BANKING AND FINANCIAL INSTITUTIONSRESERVE BANK OF INDIA
RBI is the central bank of the country i.e. an apex institution of Indian monetary system. It wasestablished on 1st April 1935 under the RBI Act 1934. RBI was set up as the private shareholders bank withpaid up capital of Rs. 5 crore. It was nationalized on 1st January 1949. The Reserve Bank follows anaccounting year from 1
July to 30
June, which enables it to take into account the performance of banks,which follow an April-March financial year. The executive head of the Bank is called the governor, who isassisted by deputy governors and other executive officers. For general direction the Bank has a central boardof directors, supplemented by four local boards at Delhi, Calcutta, Madras and Bombay. The head office of theBank is at Mumbai.
Functions of RBI
Bank of Issue
: RBI has the sole right to issue bank notes of all denominations. The issuing and distributionof rupee one notes and coins and small coins all over the country is undertaken by the RBI as an agent of theGovernment.2.
Banker to Governments
: The RBI acts as an agent of Central Government for all states in India exceptJammu and Kashmir. The RBI has the obligation to transact government business. Central government andall state governments maintain account with the RBI. It helps the centre and state governments to float newloans and to manage public debt.3
. Banker's Bank
: All commercial banks maintain current accounts with the RBI. The RBI providescentral clearing house facility to the banks in order to settle their mutual claims on each other. It also providesfinancial assistance to the banks in the time of need so it is also called as the lender of the last resort.4.
Controller of money and Credit
: The RBI regulates the supply of money and credit in the
economythrough various instruments of monetary policy like CRR, SLR, Bank rate etc. It controls thefinancial institutions through the system of licensing, inspection and by providing guidelines.
5 Exchange management and control
: RBI manages foreign exchange rate of rupee throughregulating norms of convertibility in respect of various foreign exchange transactions.
6. Custodian of Foreign Exchange Reserves
RBI maintains the reserve of foreign exchange.It acts as an agent of government in respect of Indian membership in the IMF.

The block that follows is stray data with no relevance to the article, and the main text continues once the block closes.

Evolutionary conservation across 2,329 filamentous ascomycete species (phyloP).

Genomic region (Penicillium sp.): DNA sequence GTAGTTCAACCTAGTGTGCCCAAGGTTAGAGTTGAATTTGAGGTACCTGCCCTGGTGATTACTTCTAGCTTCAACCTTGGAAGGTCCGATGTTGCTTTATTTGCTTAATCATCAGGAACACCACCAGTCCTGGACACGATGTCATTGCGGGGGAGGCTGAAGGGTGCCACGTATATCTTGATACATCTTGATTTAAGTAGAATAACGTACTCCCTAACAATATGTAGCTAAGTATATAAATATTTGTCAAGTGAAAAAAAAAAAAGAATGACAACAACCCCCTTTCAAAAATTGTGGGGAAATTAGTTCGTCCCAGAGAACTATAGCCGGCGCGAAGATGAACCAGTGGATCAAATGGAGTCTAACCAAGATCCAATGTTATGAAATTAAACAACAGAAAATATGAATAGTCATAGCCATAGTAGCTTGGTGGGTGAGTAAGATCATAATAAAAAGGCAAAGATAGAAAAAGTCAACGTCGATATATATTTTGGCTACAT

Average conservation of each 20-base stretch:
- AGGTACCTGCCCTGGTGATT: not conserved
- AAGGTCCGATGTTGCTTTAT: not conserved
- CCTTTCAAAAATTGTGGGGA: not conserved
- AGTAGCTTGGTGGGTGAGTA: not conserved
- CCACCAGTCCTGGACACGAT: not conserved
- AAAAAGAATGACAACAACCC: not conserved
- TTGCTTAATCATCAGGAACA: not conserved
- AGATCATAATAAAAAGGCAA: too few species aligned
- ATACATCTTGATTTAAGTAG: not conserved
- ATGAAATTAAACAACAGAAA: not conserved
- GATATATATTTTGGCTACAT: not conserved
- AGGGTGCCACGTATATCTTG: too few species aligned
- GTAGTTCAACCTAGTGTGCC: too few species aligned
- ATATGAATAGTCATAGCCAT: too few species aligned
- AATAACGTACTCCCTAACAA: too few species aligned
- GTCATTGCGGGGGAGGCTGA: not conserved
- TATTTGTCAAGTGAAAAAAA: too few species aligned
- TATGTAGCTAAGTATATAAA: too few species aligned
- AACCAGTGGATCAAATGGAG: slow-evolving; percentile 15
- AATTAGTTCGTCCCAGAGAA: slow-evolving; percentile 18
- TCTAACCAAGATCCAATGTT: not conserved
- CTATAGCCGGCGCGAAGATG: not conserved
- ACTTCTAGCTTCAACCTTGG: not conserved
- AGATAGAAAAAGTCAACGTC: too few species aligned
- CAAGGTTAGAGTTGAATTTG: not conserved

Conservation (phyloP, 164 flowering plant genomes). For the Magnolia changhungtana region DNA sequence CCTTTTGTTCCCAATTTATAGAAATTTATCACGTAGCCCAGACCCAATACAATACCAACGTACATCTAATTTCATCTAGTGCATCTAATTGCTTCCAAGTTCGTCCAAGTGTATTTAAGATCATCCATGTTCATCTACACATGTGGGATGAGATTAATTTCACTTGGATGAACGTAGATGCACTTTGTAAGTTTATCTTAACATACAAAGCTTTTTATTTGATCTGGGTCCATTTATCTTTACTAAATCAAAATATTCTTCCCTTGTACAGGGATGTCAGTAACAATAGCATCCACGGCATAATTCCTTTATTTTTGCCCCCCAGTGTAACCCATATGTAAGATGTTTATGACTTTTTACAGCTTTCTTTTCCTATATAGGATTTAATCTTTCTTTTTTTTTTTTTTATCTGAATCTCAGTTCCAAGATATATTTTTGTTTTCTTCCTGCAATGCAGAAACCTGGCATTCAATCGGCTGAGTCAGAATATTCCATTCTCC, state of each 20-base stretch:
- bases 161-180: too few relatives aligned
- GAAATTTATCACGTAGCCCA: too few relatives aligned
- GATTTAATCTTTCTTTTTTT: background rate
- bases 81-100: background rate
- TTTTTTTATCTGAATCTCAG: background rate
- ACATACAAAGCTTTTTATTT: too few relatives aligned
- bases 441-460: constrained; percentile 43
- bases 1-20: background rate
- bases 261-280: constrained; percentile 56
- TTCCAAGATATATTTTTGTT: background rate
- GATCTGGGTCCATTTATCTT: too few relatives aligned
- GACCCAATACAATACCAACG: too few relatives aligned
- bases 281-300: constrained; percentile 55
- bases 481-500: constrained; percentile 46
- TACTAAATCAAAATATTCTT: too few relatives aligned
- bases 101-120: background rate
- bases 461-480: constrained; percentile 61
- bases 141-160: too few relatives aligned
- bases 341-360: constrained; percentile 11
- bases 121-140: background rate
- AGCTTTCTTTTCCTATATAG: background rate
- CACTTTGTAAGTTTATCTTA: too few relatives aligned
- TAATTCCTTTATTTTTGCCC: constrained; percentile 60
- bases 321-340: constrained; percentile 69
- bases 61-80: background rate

: The RBI Act 1934 and the Banking Regulation Act 1949 have givenRBI wide powers of supervision and control of commercial and cooperative banks.
8. Promotional Functions
: RBI promotes banking habits, extend banking facilities to ruraland semi-urban areas. Thus RBI has helped in setting up of various development financeinstitutions like IDBI, ICICI, IFCI etc.
9. Publication of Monetary Data
: RBI collects a variety of statistical information and publishesthe same periodically. Its important publications
'Report on currency and finance',
publication and the '
', a monthly magazine.
Monetary Policy is an instrument of economic policy which acts by influencing the cost andavailability of money and credit in economy to various sectors. To achieve balance between economicgrowth and control over inflation. RBI has followed the policy of 'Controlled monetary expansion'.
Instruments of Monetary Policy
There are two broad instruments of the monetary policy of the RBI i.e. quantitativemethods and qualitative methods as follows:I.
Quantitative Methods or General Methods
Such-measures regulate the volume of moneyand credit in the economy as a whole. Such measures include CRR, SLR, Bank Rate and openmarket operation as follows:
Cash Reserve Ratio (CRR) or Variable Reserve Ratio (VRR)
As per RBI Act 1934, banks have to keep a certain proportion or percentage of their totaldeposits (time and demand liabilities) with RBI.(b)
Statutory Liquidity Ratio (SLR)
It is the ratio of total deposits of banks which they have tokeep or maintain in the form of specified liquid assets with themselves. It can be varied in the rangeof 0 to 40%.